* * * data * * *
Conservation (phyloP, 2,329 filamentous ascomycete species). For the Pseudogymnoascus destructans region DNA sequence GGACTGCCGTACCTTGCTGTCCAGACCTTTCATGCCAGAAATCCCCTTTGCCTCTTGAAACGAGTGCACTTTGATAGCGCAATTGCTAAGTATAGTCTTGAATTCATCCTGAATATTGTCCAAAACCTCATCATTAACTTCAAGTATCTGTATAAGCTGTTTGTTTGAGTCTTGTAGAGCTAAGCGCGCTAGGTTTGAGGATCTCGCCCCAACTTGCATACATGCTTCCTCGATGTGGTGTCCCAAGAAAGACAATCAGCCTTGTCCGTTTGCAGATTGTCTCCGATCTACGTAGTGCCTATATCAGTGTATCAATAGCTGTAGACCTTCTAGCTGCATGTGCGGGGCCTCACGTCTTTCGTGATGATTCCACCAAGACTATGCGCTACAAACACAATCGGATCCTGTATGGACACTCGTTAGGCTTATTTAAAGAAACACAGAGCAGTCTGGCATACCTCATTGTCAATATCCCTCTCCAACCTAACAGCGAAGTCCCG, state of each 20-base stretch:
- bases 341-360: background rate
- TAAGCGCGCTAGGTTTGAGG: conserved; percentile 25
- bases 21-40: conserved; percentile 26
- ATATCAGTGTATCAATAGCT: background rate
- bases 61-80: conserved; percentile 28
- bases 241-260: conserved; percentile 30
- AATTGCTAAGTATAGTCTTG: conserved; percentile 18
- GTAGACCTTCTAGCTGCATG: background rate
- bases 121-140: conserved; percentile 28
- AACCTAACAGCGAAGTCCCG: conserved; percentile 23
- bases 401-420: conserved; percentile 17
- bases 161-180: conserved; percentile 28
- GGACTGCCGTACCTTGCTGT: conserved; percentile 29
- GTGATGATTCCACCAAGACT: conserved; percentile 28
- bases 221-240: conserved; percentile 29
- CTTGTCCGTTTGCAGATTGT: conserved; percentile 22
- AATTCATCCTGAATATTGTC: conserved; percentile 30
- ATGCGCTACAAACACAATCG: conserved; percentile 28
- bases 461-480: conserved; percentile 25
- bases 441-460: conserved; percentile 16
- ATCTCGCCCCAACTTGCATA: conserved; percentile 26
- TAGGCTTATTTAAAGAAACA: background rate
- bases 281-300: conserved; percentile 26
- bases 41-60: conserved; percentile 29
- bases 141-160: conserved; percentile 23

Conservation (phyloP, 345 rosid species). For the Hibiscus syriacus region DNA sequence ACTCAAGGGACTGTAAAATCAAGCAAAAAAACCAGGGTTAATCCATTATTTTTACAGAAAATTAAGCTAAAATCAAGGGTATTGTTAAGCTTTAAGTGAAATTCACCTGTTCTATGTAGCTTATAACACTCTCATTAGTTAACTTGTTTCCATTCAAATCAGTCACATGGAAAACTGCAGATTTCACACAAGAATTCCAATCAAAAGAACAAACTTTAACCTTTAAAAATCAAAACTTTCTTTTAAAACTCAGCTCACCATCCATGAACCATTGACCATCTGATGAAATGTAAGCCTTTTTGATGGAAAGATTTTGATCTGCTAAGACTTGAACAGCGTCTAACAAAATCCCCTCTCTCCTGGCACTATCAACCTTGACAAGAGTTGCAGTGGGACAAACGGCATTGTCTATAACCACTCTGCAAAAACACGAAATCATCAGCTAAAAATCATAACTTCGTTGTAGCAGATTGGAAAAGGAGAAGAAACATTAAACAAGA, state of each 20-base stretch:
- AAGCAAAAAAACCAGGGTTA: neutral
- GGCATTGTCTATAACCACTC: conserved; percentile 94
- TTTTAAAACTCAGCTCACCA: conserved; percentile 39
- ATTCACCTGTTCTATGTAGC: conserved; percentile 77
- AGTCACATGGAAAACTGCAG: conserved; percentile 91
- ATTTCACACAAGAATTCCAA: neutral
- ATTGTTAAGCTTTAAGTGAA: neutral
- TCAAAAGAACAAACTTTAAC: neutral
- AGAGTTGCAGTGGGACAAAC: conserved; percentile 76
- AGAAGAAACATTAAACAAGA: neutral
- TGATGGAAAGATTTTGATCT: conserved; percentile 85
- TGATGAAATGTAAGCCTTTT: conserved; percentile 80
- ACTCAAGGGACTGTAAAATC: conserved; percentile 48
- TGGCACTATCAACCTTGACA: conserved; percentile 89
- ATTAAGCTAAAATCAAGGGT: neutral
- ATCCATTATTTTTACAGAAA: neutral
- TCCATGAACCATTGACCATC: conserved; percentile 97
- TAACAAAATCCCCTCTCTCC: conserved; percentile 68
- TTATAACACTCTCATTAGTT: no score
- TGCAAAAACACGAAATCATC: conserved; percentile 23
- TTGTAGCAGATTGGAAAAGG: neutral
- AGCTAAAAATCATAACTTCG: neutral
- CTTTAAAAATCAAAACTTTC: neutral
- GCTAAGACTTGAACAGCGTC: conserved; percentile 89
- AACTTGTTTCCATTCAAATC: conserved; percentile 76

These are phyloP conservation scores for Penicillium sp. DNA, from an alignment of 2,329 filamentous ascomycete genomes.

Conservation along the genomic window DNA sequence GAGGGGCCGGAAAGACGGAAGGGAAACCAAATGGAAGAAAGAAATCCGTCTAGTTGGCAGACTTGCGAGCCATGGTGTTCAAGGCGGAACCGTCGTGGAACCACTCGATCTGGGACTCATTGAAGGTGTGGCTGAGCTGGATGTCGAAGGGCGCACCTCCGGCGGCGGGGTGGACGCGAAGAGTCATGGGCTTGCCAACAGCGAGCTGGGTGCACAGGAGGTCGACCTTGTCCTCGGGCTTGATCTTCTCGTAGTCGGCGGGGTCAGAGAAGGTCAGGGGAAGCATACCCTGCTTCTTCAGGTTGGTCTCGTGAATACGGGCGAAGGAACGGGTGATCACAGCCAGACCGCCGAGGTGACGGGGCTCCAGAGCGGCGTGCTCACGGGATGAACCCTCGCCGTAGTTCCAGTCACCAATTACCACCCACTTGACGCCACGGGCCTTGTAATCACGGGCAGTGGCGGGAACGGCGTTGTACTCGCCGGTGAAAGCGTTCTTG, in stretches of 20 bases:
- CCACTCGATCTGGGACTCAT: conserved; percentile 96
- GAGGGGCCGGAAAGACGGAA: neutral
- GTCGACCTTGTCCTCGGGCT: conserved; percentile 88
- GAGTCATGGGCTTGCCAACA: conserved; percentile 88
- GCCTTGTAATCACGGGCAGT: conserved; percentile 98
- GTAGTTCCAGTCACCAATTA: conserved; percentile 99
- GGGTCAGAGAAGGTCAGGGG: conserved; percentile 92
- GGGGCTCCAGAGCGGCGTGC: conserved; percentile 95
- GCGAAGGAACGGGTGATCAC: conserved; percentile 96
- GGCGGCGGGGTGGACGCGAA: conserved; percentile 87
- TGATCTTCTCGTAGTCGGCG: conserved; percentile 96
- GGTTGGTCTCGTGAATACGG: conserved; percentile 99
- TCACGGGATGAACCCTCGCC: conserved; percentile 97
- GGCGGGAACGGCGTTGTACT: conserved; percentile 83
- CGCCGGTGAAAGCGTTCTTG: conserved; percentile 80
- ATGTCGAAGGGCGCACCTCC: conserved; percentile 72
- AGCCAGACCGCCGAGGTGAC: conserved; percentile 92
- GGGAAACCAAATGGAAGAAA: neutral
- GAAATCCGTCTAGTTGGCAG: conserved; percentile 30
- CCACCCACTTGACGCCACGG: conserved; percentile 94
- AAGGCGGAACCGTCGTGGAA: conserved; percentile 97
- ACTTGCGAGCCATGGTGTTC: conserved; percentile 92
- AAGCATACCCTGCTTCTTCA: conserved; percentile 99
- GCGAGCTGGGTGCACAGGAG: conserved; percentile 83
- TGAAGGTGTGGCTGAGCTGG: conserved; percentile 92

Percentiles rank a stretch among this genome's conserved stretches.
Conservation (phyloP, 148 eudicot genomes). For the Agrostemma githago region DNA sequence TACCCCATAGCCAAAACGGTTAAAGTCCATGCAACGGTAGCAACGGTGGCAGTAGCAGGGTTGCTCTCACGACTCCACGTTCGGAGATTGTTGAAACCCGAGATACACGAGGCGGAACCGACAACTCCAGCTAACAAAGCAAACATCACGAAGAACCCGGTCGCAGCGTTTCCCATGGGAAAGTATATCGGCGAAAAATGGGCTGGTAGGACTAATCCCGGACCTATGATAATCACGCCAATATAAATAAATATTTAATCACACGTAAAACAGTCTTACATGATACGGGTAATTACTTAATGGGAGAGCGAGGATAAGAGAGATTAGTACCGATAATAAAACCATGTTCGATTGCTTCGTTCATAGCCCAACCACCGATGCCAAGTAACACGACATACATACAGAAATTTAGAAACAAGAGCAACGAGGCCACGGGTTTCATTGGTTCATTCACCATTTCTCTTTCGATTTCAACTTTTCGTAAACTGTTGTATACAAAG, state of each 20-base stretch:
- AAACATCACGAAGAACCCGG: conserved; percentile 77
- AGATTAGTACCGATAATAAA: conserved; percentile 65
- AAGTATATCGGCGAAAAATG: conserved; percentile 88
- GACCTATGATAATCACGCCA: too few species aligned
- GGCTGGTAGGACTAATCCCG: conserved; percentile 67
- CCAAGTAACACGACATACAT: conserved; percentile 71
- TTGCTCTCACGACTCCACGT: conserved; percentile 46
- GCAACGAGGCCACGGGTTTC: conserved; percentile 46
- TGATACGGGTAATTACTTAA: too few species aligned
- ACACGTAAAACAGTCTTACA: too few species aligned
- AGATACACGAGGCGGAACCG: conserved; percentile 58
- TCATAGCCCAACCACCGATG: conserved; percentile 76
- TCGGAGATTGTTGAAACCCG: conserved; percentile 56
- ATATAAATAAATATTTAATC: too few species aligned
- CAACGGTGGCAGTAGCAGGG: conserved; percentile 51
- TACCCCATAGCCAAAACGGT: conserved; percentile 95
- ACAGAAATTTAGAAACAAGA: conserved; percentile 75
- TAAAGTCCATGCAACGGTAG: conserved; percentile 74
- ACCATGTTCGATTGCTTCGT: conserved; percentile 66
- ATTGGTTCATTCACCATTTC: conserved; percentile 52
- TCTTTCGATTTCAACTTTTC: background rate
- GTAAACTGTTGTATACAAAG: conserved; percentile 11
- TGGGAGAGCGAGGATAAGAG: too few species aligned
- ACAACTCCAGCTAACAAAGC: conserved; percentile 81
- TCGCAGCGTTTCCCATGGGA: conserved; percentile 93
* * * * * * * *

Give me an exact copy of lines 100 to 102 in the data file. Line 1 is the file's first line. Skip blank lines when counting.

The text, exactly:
- ACCATGTTCGATTGCTTCGT: conserved; percentile 66
- ATTGGTTCATTCACCATTTC: conserved; percentile 52
- TCTTTCGATTTCAACTTTTC: background rate